James Taylor may have got out when well set during the first one-day international against Australia but the way in which Shane Watson bade him farewell from the crease has encouraged the diminutive England batsman.
Taylor fell for 49 in Southampton on Thursday, his exit sparking the end of England’s hopes of chasing down a target of 306 in a match Australia eventually won by 59 runs to go 1-0 up in the five-match series ahead of Saturday’s encounter at Lord’s.
He was bowled advancing down the pitch, trying to hit Watson over the top.
The way Watson, who towered over the departing batsman, suggested he had somehow been personally insulted by Taylor’s attempt to play a shot that has become a staple of limited overs cricket.
Taylor, given yet another chance to stake a claim to a place in a stop-start international career after England took the controversial decision to rest Ashes-winning batsman Joe Root from this series, took Watson’s a reaction as a back-handed compliment.
“You always want to make an in impression on the opposition, and you know you have done that when you get a ‘send-off’.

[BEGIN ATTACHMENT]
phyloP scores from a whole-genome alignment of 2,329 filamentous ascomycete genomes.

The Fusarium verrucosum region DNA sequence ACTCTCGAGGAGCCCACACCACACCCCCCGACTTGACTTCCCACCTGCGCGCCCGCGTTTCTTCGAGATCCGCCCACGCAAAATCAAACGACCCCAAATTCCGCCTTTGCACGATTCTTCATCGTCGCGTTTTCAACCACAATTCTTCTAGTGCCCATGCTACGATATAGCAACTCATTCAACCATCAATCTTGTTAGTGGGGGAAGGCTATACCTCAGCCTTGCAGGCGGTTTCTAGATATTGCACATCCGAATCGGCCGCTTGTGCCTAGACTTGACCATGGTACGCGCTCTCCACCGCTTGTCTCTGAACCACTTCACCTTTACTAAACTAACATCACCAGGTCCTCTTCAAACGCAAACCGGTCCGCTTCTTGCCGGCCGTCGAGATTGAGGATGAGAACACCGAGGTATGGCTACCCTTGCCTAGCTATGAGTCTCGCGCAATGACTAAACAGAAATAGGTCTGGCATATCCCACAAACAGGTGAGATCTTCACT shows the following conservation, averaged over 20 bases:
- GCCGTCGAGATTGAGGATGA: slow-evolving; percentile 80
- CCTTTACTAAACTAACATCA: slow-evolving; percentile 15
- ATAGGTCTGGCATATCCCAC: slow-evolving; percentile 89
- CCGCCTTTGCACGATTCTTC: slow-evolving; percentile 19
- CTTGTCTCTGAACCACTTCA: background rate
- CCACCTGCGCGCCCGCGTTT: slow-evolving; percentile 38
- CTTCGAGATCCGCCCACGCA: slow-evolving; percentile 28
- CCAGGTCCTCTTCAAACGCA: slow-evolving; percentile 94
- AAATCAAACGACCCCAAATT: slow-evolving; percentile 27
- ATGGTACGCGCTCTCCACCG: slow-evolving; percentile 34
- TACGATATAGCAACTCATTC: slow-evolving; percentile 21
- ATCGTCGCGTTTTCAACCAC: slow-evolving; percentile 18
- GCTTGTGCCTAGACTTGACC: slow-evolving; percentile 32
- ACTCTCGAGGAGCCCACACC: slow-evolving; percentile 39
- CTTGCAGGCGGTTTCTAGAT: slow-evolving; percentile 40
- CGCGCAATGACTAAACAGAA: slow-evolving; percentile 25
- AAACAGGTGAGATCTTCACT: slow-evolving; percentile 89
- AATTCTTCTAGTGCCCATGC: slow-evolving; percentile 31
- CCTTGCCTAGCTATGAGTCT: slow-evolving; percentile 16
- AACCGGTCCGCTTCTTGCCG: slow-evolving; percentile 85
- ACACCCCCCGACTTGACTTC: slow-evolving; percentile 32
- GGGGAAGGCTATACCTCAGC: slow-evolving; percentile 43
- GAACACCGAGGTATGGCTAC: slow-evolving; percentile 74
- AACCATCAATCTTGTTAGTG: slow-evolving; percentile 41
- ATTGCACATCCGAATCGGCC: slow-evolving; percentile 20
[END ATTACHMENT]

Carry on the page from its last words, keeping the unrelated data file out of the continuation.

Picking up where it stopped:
“They’ve done that a number of times, and it’s always nice.”
Taylor’s career-best 98 not out also came against Australia in England’s comprehensive defeat by the eventual champions in their first match of the World Cup in Melbourne earlier this year.
Far from regarding the way he got out on Thursday as reckless, Nottingham shire’s Taylor, who had earlier lofted all-rounder Mitchell Marsh for a straight six, has no plans to alter his approach.
“When I bat, and especially against a specific bowler who is bowling into my strengths, I go for it,” he said.
I’m confident with the shot, and I don’t do it half heartedly.
“The option was there, but I just missed it — and to be fair to Watson, he tailed the ball in, and that might have been my downfall.”
The England selectors’ treatment of Taylor has often been bizarre.
For example, he was made captain of the side for a washed-out ODI against Ireland in Dublin in May, only to be left out of the squad which subsequently defeated New Zealand in June.
But Taylor said it was down to him alone to secure a more permanent place in the England side.
“I have shown glimpses of what I can do … and it’s up to me to stamp my authority on the number three spot.
“Joe may be resting but I want to be in this squad for as long as possible and make it as hard as possible to be left out.
“It’s up to me to do that.
“That’s why I was disappointed to not go on (at Southampton), because it was my perfect situation — scoring and controlling the innings.”
He added: “When I got whispers of the team (against New Zealand), I was bitterly disappointed.
“I got over it quickly. I have been knocked down before and got up stronger, and that’s the way I try and look at it,” he signed off.